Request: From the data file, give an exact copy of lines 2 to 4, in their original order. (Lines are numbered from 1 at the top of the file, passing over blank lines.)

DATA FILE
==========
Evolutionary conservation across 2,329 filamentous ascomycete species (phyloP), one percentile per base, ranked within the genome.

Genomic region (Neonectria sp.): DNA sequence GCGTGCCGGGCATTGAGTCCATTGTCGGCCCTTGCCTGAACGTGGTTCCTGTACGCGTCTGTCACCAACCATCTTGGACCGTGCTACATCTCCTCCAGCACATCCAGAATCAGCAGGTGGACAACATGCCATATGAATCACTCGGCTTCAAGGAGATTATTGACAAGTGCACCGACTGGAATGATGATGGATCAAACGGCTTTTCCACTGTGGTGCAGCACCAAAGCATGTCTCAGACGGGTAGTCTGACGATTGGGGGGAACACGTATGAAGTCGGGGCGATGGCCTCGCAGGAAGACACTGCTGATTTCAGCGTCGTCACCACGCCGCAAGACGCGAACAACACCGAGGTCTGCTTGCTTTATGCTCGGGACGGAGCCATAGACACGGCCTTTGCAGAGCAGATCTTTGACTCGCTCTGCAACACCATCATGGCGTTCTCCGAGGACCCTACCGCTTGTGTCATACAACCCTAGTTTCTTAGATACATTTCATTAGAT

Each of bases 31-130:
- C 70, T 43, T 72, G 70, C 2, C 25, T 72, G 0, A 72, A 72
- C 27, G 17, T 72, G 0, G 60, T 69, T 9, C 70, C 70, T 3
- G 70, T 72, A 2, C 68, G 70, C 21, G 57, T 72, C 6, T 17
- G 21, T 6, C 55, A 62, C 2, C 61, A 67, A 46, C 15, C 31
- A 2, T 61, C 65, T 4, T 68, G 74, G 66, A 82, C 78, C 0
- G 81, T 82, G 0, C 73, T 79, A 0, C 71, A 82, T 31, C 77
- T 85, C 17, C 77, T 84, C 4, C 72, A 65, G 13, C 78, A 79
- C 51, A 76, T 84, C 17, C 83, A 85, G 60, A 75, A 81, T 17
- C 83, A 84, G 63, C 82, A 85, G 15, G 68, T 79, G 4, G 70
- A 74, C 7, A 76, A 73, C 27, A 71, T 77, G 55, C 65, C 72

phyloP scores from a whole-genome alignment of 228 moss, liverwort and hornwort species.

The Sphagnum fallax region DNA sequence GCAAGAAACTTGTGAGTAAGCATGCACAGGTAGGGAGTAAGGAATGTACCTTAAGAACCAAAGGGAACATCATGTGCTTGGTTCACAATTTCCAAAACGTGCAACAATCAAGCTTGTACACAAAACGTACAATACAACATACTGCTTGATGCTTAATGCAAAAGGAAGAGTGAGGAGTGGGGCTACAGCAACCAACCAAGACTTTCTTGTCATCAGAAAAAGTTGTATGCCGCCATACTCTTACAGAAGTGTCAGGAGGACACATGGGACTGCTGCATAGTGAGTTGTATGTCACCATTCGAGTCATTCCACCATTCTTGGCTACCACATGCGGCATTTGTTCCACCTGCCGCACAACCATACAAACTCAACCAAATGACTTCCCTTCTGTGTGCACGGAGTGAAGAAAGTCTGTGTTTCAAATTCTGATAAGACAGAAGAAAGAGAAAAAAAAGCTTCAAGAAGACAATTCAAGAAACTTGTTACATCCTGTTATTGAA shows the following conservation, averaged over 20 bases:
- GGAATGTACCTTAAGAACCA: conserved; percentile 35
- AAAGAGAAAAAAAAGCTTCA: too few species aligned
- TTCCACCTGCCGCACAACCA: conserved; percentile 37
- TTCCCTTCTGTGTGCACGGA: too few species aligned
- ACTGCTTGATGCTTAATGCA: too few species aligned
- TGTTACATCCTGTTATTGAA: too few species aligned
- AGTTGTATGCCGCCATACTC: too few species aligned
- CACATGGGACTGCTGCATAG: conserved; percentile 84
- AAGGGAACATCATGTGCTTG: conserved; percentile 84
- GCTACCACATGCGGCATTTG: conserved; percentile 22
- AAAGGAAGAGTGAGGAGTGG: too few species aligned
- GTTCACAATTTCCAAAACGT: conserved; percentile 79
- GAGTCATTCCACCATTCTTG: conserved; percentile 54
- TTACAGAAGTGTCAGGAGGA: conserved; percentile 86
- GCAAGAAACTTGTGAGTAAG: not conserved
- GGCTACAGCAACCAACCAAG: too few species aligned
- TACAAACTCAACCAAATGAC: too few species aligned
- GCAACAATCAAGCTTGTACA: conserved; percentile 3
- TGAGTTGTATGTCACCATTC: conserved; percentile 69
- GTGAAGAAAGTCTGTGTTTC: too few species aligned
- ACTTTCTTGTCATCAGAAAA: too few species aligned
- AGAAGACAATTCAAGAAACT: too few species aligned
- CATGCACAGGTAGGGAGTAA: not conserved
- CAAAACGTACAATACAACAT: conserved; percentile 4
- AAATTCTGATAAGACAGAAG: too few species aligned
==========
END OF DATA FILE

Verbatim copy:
Genomic region (Neonectria sp.): DNA sequence GCGTGCCGGGCATTGAGTCCATTGTCGGCCCTTGCCTGAACGTGGTTCCTGTACGCGTCTGTCACCAACCATCTTGGACCGTGCTACATCTCCTCCAGCACATCCAGAATCAGCAGGTGGACAACATGCCATATGAATCACTCGGCTTCAAGGAGATTATTGACAAGTGCACCGACTGGAATGATGATGGATCAAACGGCTTTTCCACTGTGGTGCAGCACCAAAGCATGTCTCAGACGGGTAGTCTGACGATTGGGGGGAACACGTATGAAGTCGGGGCGATGGCCTCGCAGGAAGACACTGCTGATTTCAGCGTCGTCACCACGCCGCAAGACGCGAACAACACCGAGGTCTGCTTGCTTTATGCTCGGGACGGAGCCATAGACACGGCCTTTGCAGAGCAGATCTTTGACTCGCTCTGCAACACCATCATGGCGTTCTCCGAGGACCCTACCGCTTGTGTCATACAACCCTAGTTTCTTAGATACATTTCATTAGAT

Each of bases 31-130:
- C 70, T 43, T 72, G 70, C 2, C 25, T 72, G 0, A 72, A 72